Denne informasjonen er utarbeidet av IG, forretningsnavnet til IG Markets Limited. I tillegg til disclaimeren nedenfor, inneholder ikke denne siden oversikt over kurser, eller tilbud om, eller oppfordring til, en transaksjon i noe finansielt instrument. IG påtar seg intet ansvar for handlinger basert på disse kommentarene og for eventuelle konsekvenser som et resultat av dette. Ingen garanti gis for nøyaktigheten eller fullstendigheten av denne informasjonen. Personer som handler ut i fra denne informasjonen gjør det på egen risiko. Forskning gitt her tar ikke hensyn til spesifikke investeringsmål, finansiell situasjon og behov som angår den enkelte person som mottar dette. Denne informasjonen er ikke utarbeidet i samsvar med regelverket for investeringsanalyser, så derfor er denne informasjonen ansett å være markedsføringsmateriale. Selv om vi ikke er hindret i å handle i forkant av våre anbefalinger, ønsker vi ikke å dra nytte av dem før de blir levert til våre kunder. Se fullstendig disclaimer og kvartalsvis oppsummering.
Natural resource stocks slump
The possibility of another round of the Greek debt crisis and a slide in natural resources stocks is a worrying scenario for markets. The admission by the Greek finance minister that the country is ‘bankrupt’ set the wheels in motion for a day of selling, and the failed attempt by Beijing to spur economic activity by slashing the central banks’ lending requirements cemented it.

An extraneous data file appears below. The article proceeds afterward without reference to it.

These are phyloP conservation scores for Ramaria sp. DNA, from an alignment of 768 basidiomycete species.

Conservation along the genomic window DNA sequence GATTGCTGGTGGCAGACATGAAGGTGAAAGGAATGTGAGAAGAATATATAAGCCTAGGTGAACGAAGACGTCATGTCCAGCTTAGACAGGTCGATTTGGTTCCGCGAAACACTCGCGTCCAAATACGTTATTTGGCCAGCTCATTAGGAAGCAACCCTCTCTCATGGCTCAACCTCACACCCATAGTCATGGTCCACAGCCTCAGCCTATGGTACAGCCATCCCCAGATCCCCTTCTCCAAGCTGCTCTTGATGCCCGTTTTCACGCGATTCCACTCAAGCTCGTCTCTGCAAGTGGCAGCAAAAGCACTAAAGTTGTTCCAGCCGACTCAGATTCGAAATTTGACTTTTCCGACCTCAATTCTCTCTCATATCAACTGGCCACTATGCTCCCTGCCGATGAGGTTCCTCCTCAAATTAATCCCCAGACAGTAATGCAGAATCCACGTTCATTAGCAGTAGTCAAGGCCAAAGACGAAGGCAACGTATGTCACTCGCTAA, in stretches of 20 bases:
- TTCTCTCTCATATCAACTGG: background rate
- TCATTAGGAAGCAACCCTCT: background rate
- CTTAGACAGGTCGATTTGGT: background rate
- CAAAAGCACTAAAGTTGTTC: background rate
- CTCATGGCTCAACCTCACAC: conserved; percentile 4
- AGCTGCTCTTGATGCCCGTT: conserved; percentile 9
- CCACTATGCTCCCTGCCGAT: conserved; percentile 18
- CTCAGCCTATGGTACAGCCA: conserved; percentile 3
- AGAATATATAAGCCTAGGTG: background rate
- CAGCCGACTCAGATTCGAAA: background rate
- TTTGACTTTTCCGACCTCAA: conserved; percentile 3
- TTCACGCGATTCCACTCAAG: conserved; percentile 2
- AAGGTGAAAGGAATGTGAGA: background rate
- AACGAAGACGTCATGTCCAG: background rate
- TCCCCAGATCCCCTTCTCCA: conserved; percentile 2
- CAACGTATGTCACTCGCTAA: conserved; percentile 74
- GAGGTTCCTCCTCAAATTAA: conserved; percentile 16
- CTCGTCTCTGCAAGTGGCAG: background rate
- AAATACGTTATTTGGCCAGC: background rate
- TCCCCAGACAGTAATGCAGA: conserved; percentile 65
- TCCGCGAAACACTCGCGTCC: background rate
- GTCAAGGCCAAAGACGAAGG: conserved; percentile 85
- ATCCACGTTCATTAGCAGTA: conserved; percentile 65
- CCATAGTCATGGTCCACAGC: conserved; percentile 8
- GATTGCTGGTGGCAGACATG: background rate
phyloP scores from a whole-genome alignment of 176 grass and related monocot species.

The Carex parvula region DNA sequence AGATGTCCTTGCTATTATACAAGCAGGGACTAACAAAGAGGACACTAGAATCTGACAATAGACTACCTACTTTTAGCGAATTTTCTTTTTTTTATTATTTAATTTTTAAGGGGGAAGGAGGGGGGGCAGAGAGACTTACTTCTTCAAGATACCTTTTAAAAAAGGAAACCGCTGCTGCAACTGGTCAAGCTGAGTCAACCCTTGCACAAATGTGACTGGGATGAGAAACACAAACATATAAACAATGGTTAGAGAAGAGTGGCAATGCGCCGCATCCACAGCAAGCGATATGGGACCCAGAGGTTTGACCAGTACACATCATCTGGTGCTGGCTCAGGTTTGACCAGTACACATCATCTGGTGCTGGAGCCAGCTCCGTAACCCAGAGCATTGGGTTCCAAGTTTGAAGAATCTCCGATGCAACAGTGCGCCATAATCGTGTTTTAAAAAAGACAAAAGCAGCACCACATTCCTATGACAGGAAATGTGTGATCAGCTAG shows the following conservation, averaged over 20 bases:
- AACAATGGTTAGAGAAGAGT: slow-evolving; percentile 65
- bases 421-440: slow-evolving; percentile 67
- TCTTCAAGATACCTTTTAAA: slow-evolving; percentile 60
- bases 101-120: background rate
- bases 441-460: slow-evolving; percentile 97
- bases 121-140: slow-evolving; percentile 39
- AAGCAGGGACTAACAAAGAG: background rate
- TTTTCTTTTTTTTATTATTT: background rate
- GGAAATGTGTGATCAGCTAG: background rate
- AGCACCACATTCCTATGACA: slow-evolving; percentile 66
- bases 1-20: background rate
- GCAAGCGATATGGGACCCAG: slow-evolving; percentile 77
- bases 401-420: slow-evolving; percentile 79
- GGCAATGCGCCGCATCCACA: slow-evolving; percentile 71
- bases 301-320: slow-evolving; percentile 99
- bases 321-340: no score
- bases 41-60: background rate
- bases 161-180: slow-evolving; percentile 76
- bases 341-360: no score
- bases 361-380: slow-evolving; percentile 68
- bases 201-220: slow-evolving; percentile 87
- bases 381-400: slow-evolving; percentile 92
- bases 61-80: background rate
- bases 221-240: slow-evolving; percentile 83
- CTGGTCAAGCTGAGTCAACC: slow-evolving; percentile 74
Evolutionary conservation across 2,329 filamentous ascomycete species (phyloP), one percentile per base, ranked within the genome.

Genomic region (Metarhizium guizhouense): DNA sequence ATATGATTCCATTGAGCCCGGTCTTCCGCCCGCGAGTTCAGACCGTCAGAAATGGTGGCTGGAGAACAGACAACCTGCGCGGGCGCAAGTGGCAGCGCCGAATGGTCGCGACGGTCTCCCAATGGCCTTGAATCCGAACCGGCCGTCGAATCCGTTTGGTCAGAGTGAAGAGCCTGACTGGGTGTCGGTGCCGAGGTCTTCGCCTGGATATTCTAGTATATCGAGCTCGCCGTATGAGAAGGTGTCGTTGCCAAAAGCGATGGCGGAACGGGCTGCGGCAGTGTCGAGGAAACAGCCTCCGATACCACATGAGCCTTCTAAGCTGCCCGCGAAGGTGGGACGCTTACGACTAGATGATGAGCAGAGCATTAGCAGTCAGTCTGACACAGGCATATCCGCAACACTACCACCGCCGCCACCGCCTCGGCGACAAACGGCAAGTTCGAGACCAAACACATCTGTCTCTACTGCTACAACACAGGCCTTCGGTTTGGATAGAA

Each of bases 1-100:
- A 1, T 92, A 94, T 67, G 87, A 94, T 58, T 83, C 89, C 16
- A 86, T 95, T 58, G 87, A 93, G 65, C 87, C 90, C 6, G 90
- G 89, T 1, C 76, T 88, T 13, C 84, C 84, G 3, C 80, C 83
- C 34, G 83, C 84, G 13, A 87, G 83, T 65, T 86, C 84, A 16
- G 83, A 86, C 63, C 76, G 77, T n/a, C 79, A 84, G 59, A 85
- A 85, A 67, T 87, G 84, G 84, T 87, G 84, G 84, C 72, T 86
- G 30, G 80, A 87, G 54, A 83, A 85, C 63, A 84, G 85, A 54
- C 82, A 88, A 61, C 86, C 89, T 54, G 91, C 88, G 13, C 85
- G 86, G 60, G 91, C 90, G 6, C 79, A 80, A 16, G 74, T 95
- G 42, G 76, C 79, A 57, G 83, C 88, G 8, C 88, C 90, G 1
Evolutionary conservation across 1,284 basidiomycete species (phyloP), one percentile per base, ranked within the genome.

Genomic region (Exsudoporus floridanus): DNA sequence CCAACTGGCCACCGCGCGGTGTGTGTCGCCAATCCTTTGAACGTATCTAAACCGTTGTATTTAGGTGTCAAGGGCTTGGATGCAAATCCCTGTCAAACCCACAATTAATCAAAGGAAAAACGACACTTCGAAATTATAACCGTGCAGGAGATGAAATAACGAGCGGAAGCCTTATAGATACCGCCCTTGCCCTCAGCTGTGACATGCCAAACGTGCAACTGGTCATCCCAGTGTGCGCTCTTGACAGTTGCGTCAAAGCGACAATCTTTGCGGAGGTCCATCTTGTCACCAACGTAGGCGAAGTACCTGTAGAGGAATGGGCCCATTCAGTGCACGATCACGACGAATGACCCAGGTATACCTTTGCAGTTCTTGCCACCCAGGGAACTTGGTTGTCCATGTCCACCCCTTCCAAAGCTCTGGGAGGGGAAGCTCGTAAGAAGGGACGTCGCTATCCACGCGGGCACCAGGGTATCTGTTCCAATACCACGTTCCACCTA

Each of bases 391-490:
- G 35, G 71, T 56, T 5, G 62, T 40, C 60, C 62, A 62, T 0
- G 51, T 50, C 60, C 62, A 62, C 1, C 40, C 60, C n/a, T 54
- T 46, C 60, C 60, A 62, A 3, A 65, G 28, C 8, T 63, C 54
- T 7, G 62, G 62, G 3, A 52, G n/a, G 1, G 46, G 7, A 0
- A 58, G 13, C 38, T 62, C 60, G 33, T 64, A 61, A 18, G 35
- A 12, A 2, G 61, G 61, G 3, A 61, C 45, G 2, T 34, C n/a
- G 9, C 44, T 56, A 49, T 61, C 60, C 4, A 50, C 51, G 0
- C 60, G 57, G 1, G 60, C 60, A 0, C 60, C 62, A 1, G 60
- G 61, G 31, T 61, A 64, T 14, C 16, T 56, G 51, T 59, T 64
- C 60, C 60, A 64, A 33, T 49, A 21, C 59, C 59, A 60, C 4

The mining sector initially jumped on the back of the news from Beijing, but it isn’t nearly enough to coax traders into buying mining stocks and the sector is squarely in the red. Eurozone equities are on edge as Greece is at loggerheads with Frankfurt again, and neither side wants to back down.
US markets head higher
The Dow Jones is moving higher, as the US has been relatively protected from the carnage in Europe. The ADP unemployment report may have missed analysts’ estimates but it still came in above the 200,000 mark, which sets the market up for the jobs report on Friday.
Shares in heavy machinery manufacturer Caterpillar didn’t bat an eye after China loosened its lending policy. Mining companies won’t be placing new orders for equipment any time soon while metal prices are weak.
The record costs of recalled vehicles couldn’t put the brakes on General Motors’ rally after the carmaker’s fourth-quarter results topped analysts’ estimates. The commitment that GM’s European division will be profitable next year and the jump in dividend accelerated the stock’s rally.
Copper receives a boost
Copper received a jolt after the Chinese central bank cut the reserve requirement ratio in an effort to spark more aggressive lending policies by banks. Beijing knows the glory days are over and the country is loosening monetary policy to encourage economic activity, but traders are not buying into it. The announcement sparked short-term buying of the red metal, but it was short-lived as it will take a lot more to revive coppers’ decline since July.
Oil has reverted back to its old habit of trading lower after four consecutive days of gains. The energy has yet to regain the confidence of the market and traders will be wary of any moves higher.
UK services data lifts pound
The surge in UK services in January sent sterling higher against the dollar, as the sector's expansion has helped the UK economy catch up to the US. The $1.52 level was cleared quickly as the service sector accounts for over three-quarters of the British economy, and the report is proof that the ailing eurozone has not dragged the UK down with it.
The euro is back in the red after Yanis Varoufakis described Greece as ‘bankrupt’, and as refreshing as it is to have an honest statement from a politician it has done the single currency no favours. Mr Varoufakis may have had a good start to his European tour but brokering a new deal over debt with Germany will be a different story.